Thursday, November 20, 2008


The Train had to stop for almost an hour today, in the middle of nowhere, because there was a valestrina on the tracks.

Valestrini are widely considered to be one of the seven most beautiful birds in Hamjamser. (No one seems to be able to agree on which is the most beautiful of all, but the top seven are always the same.) They look a bit like a cross between a peacock and an ostrich. Some believe that's exactly what they are. It's rare to see a valestrina anywhere colder than Clam-Porkle, much less in the Railway Regions during Winter, so half the passengers in the Train tried to get out and have a look at it. After five minutes, the Train was blocked as much by its own passengers as by the valestrina. Several people climbed onto the roof. (One of them was me - I like to be up high, out of the crowd. It's surprisingly easy to get onto roofs with a little practice.)

Every type of feather in existence can be found somewhere on a valestrina. They have rather more feathers than can really fit on a single bird, actually, and they lose them constantly. Predators can track the birds by the trail of feathers they leave behind them. (Not many predators bother with valestrini, though, as they kick like mules and are mostly fluff.) The colors vary from bird to bird - black and white, violet, a peacock's blue and green, or just about anything else. This one was mostly coppery orange. It had a peacock's crown on its head, a scarlet crest all the way down its long and elegant neck, and pink wattles so long they looked like a catfish's whiskers. Round-edged feathers like copper pennies covered its neck and breast. Its flight feathers - such as they were - were tipped with sapphire blue. (Valestrini are quite incapable of flight, though not all of them realize it.) Thick golden feathers covered the top half of its legs; past that, its feet were a vivid pink, and as scaly as a velociraptor's. Its tail was a magnificent sheaf of feathers, like a bouquet of the feathers from the tails of a dozen birds. There were woodpecker stripes in black and copper, the speckled rectangles of a mockingbird (blue and gold instead of gray and white), quetzal plumes almost eight feet long, the fluffy curls of an ostrich, and about fifty peacock eyespots in every shade of gold and copper and jeweled blue. It spread it while we were watching - just once - and there was a sigh of awe from everyone on and around the Train. It was like watching every flower in Melligan bloom at once. Nothing in the world has a tail like a valestrina's.

After a while, it became clear that the bird was not planning to move anytime soon, so a few salamander keepers went out to shoo it off the tracks. The valestrina watched them suspiciously. When they got within ten feet of it, it began to leap up and down and scream as if it was being murdered. Valestrini may have beautiful feathers, but their voices are somewhat less melodious than a crow's. Brilliant feathers flew everywhere. The salamander keepers backed off, alarmed; the valestrina let out a few more ghastly squawks, fluffed its feathers indignantly, and settled back down again.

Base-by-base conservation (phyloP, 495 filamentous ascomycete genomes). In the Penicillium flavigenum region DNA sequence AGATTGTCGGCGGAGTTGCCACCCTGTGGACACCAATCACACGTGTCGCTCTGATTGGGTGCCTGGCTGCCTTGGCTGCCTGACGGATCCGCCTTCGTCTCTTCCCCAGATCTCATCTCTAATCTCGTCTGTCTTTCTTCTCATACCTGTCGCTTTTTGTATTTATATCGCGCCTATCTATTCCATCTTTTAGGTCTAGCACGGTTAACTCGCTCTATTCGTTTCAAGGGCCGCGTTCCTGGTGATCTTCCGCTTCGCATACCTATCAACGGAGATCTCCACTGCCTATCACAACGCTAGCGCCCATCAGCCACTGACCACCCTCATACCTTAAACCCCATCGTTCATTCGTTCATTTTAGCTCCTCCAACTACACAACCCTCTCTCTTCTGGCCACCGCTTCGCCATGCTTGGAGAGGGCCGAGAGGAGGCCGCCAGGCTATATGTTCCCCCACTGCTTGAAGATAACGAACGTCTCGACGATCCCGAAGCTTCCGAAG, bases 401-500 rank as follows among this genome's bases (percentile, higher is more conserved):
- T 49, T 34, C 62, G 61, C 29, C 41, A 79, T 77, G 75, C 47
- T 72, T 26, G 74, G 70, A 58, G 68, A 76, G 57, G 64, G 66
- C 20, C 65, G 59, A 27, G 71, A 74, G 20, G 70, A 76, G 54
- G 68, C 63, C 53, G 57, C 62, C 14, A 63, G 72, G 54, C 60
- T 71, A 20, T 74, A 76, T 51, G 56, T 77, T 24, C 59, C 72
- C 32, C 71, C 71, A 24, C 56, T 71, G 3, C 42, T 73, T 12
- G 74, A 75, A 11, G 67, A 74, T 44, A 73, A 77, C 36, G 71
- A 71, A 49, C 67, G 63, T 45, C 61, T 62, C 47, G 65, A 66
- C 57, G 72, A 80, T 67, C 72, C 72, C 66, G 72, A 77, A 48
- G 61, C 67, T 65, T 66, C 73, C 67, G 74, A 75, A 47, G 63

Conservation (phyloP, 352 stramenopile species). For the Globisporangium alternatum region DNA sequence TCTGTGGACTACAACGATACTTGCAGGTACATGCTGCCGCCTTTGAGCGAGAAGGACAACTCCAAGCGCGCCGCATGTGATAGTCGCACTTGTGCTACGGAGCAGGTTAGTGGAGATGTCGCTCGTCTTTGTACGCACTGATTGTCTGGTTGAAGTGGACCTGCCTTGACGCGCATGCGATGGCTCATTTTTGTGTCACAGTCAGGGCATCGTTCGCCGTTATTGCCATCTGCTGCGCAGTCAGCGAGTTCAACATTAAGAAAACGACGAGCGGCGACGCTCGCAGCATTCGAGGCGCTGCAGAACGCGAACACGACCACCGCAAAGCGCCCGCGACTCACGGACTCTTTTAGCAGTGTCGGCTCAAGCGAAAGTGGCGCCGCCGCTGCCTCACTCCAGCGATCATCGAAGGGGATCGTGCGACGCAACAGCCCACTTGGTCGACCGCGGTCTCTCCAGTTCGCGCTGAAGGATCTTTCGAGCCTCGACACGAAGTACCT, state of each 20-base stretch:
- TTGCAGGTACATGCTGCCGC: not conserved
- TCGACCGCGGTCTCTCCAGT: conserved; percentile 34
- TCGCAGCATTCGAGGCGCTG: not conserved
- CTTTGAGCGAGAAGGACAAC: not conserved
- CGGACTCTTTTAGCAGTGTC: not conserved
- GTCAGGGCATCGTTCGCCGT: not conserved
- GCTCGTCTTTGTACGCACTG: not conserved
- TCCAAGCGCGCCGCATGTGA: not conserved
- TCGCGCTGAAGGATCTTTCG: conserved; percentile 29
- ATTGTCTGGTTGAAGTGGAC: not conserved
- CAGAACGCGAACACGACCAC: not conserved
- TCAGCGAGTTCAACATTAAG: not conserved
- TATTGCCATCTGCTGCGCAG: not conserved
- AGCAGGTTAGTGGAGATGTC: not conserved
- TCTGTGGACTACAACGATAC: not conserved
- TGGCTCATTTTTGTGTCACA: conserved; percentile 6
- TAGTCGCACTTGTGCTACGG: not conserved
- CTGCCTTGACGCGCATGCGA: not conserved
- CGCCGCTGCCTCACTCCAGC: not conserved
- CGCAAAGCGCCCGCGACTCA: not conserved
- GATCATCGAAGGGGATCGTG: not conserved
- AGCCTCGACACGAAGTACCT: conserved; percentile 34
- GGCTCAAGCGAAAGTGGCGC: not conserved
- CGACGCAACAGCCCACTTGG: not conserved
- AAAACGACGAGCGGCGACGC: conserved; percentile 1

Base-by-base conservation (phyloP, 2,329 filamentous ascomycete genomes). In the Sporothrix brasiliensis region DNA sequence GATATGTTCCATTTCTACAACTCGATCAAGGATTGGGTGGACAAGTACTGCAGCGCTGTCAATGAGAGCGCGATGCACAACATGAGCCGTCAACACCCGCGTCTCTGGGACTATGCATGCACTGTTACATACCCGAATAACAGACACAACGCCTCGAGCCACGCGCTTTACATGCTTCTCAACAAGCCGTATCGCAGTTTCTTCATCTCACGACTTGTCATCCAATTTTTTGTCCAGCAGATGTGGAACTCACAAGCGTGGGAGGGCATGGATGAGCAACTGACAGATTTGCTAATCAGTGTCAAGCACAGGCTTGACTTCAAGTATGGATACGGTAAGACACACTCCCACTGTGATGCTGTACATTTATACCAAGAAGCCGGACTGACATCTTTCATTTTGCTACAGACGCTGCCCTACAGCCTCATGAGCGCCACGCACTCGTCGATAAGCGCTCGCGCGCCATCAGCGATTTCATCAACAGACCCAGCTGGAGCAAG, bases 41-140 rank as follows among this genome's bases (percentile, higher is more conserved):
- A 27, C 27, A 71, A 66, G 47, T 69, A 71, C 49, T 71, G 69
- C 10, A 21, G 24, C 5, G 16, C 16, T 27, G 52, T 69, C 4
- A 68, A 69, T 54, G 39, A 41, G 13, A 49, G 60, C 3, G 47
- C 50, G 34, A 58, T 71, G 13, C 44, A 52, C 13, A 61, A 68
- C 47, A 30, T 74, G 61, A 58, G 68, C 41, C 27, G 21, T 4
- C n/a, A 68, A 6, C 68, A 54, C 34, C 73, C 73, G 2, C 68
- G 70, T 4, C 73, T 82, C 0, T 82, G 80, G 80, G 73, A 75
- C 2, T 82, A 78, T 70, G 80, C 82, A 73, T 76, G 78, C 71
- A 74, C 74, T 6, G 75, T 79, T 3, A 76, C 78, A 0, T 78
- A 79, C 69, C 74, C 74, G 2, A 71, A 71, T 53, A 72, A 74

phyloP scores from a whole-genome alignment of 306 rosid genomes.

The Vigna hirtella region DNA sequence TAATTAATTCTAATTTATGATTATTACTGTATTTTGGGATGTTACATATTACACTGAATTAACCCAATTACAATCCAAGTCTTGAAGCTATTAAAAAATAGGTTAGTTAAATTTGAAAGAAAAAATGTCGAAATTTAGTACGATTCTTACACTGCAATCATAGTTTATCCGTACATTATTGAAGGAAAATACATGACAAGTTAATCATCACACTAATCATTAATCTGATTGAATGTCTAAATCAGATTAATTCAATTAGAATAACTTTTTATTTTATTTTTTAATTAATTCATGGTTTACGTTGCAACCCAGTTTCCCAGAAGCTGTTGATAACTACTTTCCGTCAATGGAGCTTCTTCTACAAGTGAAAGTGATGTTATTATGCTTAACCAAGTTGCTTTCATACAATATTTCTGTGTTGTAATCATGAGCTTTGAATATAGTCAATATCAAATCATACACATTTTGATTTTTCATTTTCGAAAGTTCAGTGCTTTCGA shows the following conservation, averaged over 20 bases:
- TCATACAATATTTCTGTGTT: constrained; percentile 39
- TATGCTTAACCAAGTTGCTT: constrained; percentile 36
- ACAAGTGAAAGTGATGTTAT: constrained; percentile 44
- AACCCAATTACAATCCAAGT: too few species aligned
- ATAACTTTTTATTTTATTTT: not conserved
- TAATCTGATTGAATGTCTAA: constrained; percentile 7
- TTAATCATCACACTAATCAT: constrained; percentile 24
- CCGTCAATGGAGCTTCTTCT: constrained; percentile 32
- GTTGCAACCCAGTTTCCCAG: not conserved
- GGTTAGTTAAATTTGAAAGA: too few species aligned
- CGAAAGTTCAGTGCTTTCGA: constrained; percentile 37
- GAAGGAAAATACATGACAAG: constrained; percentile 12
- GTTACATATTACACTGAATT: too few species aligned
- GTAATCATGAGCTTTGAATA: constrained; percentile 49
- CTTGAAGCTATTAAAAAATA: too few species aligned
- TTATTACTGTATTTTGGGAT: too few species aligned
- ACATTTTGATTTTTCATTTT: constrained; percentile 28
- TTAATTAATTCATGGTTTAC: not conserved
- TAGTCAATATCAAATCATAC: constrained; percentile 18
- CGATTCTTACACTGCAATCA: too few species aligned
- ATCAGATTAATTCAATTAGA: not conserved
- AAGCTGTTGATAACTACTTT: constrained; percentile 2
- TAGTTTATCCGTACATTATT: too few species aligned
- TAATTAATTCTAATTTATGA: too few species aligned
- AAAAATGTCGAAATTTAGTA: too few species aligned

The same thing happened whenever anyone got near it. The best place on the mountain, apparently, was right in the middle of the tracks, and no one else was allowed there. Eventually, people started settling in, as the valestrina showed no interest in moving two feet over and getting out of the Train's way. Picnic blankets sprouted around the Train. I took about twenty sketches and photographs of the valestrina. I may try to draw or paint it someday, but I doubt I could ever really do it justice.

Mostly, everyone just sat and watched the bird. It made little hiccuping noises. It bobbed its head like a chicken and scratched at its feathers, which fell out. It was still the most beautiful thing on the mountain.

After an hour of this, the valestrina seemed to decide that it had been stared at enough for one day, or that it was bored, or that it actually preferred that patch of ground over there, or something. I don't know. For whatever reason, it got up and poked its lovely way into the woods. Everyone watched it go.

There was a moment of perfect silence.

Then half the people on the ground ran to pick up one of the dropped feathers, and the other half started talking all at once, and the Train workers started shouting to each other, and the engine roared as it warmed up again, and there was all the usual noise and chaos that happens every time the Train leaves a place. It was like waking up from a dream. In fifteen minutes, everyone was back on board, and we were rolling along as if nothing unusual had happened. The rest of the day was perfectly ordinary. Still, whenever anyone mentioned the valestrina, all conversations would stop, and we would stare blindly at nothing in particular, remembering sunlight on feathers the color of copper and sapphire and gold.

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Blogger linda said...

I want to paint this bird, the way you describe it so beautifully....

blessings on your trip...

3:36 AM  

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